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To kill Atticus Finch?


Nicole Tracy web resized

Nicole Tracy

Literary Columnist

Go Set A Watchman is the unintentional sequel to the classic American novel To Kill a Mockingbird by Harper Lee. To Kill a Mockingbird won the Pulitzer Prize in 1961, and has been estimated to have sold over 30 million copies worldwide. Exact totals for Go Set A Watchman are not yet fully known, but has been setting sales records at several book stores since its release on July 14.
To Kill A Mockingbird tells the story of the lives of Scout and her brother, Jem, children growing up in Maycomb, Alabama during the 1930s. Along with their summer friend, Dill, the children become entranced with the idea of getting a glimpse of their reclusive and unseen neighbor, Boo Radley.
Meanwhile, their attorney father, Atticus Finch, has decided to defend Tom Robinson, a black man falsely accused of raping a local white woman, Mayella Ewell. The children get caught up in the trial, in which Tom is convicted and eventually killed trying to escape from prison.
Jem and Scout become the targets of Bob Ewell, the father of Mayella, who tries to kill them one Halloween night on their way home from school, but Boo Radley, whom the children have never actually seen, shows up to save them, killing Bob in the process.
Go Set A Watchman continues the story found within To Kill a Mockingbird, only that 20 years has elapsed between the two stories. Jean Louise Finch, or Scout, as she was known in Mockingbird, is the person through whom the reader experiences the story. She’s an adult and lives in New York City, but still comes home to Maycomb, Alabama to visit her father, Atticus, regularly.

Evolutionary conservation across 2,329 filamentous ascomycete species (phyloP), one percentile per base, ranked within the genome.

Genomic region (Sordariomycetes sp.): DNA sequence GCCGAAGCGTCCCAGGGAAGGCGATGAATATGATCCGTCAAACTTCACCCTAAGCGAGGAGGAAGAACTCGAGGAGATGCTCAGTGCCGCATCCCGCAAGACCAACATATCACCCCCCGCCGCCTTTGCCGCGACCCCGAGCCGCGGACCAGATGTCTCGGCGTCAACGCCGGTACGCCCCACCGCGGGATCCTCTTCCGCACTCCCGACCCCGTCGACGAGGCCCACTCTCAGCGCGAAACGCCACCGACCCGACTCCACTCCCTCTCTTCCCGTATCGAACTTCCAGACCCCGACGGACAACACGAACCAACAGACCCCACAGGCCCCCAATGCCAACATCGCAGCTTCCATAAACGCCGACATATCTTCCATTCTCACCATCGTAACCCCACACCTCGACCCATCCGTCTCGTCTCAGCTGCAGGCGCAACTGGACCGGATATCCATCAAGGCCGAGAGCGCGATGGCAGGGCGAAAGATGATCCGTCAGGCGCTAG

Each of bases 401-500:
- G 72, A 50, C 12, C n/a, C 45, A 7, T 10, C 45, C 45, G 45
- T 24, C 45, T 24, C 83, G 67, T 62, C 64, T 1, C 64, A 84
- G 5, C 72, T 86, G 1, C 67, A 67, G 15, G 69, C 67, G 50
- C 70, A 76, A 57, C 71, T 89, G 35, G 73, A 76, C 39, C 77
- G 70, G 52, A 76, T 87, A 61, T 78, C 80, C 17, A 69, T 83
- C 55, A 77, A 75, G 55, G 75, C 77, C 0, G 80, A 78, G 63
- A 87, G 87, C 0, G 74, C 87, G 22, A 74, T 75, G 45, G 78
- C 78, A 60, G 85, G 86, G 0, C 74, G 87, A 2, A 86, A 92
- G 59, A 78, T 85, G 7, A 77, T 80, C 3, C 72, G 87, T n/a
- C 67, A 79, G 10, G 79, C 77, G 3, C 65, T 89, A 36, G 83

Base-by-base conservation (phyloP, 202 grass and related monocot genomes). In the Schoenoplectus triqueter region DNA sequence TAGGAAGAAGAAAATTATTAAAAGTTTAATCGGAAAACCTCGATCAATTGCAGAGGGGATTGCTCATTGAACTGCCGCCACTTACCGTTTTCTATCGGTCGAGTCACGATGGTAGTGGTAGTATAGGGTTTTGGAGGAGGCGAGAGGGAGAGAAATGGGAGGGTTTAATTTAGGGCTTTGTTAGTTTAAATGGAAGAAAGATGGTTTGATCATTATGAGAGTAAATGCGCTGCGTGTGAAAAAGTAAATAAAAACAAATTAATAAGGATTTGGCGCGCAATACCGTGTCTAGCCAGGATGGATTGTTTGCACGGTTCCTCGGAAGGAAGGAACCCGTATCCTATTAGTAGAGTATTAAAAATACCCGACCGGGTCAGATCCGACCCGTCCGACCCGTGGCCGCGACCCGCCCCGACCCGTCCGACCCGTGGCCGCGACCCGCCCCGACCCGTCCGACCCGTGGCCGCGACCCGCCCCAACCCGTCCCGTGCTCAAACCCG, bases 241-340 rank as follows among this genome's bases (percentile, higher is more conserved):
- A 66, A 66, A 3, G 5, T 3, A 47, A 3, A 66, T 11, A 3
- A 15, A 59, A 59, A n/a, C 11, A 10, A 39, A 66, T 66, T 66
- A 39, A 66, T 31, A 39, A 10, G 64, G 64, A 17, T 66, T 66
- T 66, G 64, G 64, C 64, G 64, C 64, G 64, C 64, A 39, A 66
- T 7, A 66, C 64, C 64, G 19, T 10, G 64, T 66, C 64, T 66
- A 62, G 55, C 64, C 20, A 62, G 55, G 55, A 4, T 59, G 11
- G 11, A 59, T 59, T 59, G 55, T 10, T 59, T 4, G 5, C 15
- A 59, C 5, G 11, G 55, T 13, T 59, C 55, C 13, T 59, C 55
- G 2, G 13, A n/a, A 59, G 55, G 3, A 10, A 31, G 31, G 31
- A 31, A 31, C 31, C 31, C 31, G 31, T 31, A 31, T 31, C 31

She is forced to grapple with issues both personal and political as she tries to understand both her father’s attitude toward society, and her own feelings about the place where she was born and spent her childhood.
This novel was everything one could expect for a “so called” sequel for To Kill a Mockingbird. Go Set A Watchman was author Lee’s original book until her editor asked her to write from the perspective of the young child, Scout, as opposed to the adult one found in Watchman. The manuscript was found attached to an original typescript of Mockingbird.
Opening Go Set A Watchman and reading it feels like one is returning to someplace familiar. Maycomb, Alabama hasn’t changed much in the 20 years that have elapsed in the story line. Most of the original cast of characters are still there, with the exceptions of Jem and Dill, but their absences are explained and in one case, necessary to the story line. There are some new faces, including Henry, Scout’s longtime boyfriend, who fit right in to the story line without feeling forced.
The one major drawback to this story is Atticus. The father who taught Scout everything she knows about fairness, compassion, and empathy, appears to have become what essentially amounts to a bigot. Fans of the character will find this baffling as the story unfurls, but it does have purpose towards the story as a whole and how it all concludes.
Go Set a Watchman is not quite To Kill A Mockingbird, but it was a worthy follow up to the original story, and one that is very much so worth reading.

In addition to serving as an associate librarian with the Howard County Library, Nicole Tracy has years of experience in literary fields. She writes an exclusive weekly column for The Nashville News.

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